Me and my Lego Star Destroyer

One grown man, 3,152 tiny pieces, a 221-page instruction manual and nothing but time

The whole concept of gift-giving around Christmas seems to get tougher with each passing year. It’s not that I have trouble figuring out what to get friends and family – that’s usually pretty easy – it’s the reverse that’s always a challenge. I’ve been pretty lucky in life, so I have most of the things I want or need. The few things I do desire are usually so expensive or frivolous that I have no business in asking anyone to get them for me.

Case in point: the Star Wars Lego Super Star Destroyer. Here’s a $500 toy that no sane adult really should be playing with, much less coveting. Yet, if you’ve followed me on Twitter at all this year, you probably know that Star Wars Lego is something of an obsession for me (original trilogy only, none of that Jar Jar-era or Clone Wars crap for me).

It turns out I’m not crazy – or alone – in having this offbeat hobby. I wrote a story about adult Lego aficionados earlier this year and, in speaking with company designers and toy industry analysts, found that the brick sets are actually pretty popular with more than just kids.

Adults like Lego for the same reason that other grown-ups are attracted to gardening, car mechanics or wood carving – it’s a physical hobby that lets you work with your hands. For those of us who deal in the digital world and stare at screens all day, it may be even more important to actually exercise our tactile capabilities. Yes, it’s nerdy, but it’s better than completely zoning into the Matrix, right?

I put all that together as my official rationalizations for finally buying the Super Star Destroyer a few weeks ago. So yeah, I’m not ashamed.

Regular readers may remember my adventure earlier this year with the Lego Death Star. With a similar price tag and total pieces (3,803 compared to the Star Destroyer’s 3,152), the two sets represent the height of Lego’s Star Wars line.

I’m pleased to report that building Darth Vader’s flagship was almost as fun as the Death Star. As with that set, the Star Destroyer comes in a giant box that actually houses four sub-boxes:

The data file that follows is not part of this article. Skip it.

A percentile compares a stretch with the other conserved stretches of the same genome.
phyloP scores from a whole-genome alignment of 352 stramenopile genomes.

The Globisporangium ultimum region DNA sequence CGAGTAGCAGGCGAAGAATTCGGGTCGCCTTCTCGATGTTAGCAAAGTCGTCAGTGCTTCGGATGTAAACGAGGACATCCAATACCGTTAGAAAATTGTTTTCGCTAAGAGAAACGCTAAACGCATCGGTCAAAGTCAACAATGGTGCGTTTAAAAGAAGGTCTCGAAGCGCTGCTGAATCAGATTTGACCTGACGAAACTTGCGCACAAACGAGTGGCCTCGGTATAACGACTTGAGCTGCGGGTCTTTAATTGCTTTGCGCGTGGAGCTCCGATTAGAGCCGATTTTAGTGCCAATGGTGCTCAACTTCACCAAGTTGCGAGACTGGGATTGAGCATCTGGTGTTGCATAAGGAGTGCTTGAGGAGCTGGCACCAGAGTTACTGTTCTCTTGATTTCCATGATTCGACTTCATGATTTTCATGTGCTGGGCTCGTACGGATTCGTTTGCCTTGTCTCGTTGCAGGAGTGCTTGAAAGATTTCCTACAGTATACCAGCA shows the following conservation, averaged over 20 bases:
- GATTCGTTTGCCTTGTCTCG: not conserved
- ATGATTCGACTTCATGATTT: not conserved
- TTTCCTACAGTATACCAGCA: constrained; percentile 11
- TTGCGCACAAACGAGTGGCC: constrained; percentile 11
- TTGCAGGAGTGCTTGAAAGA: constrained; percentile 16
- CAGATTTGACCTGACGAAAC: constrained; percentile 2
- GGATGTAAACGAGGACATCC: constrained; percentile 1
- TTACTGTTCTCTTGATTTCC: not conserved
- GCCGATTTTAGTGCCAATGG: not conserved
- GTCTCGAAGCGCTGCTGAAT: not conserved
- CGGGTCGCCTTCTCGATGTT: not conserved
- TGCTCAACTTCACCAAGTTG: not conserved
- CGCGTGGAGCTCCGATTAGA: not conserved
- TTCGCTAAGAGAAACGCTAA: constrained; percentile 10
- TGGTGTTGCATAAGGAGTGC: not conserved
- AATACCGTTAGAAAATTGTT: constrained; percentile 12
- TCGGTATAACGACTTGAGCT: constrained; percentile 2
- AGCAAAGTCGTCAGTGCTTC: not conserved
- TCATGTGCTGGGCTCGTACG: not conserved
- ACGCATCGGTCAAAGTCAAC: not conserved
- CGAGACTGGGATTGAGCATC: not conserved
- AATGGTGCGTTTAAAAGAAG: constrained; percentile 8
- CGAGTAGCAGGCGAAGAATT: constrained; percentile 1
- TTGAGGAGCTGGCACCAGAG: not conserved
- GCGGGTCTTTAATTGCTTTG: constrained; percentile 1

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It’s a little intimidating, given that most Lego sets come in just one of these, but for us Death Star veterans, it’s not as daunting once you learn that the fourth box is just for the instruction booklet. The book itself is a whopping 221 pages, but it’s shorter than the Death Star’s 260. Still, it’s no less impressive to dump the box contents out. This is the first box only:

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The Death Star took me about 15 hours to build. Halfway through, the Star Destroyer started to take shape:

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One thing that quickly became apparent about the ship is that it’s hard to photograph – at least with the lens I have – because of its length. It’s hard to get the whole thing in focus:

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How long is it? It’s about four feet, or the entire length of my desk:

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After 10 hours or work, I finally finished it. I had originally planned to put it on one of my book shelves but I grossly underestimated its size. Fortunately, I had some free-floating shelves lying around, so I put them up as the perfect stand:

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The detailing on the ship is pretty impressive, even though some of it was a little monotonous to put together. Over all, the lower number and variety of pieces explains why it only took about two-thirds of the time to build as the Death Star:

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The underside is just as cool as the top, with the support legs being a nice touch. They make the ship feel more like a model than a toy, as in more respectable?

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For the uber-nerds, there’s also a plaque describing the Executor’s technical specifications. This is a little overboard, even for me:

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The engines were among the most fun parts to put together. They sort of invoke the opening scene from the very first Star Wars movie, where the giant Star Destroyer flies overhead for seemingly forever:

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It wouldn’t be a proper Star Wars set without some mini-figures. Here, you get Darth Vader, Admiral Piett, Bossk, IG-88 and some other dude. It’s nowhere near the 23-minifigure haul of the Death Star, but it’s impressive the designers managed to work in a bridge at all, given that the ship isn’t built in minifigure scale:

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All told, the Super Star Destroyer was great fun to build, although with fewer pieces and less variety than the Death Star, there was a bit of repetition in some of the detailing. And with very complex interlocking pieces built into its supporting structure, I’m not sure how I’m ever going to disassemble the thing.

If I had to settle for one or the other, I’d go with the Death Star. But, if anyone out there has their eye on both, I’d get the Executor first – it’ll serve as a nice warmup to the main event.

And no, I have no intention of crashing one into the other, like in the movies. The lunatics over at Tested have already done that.




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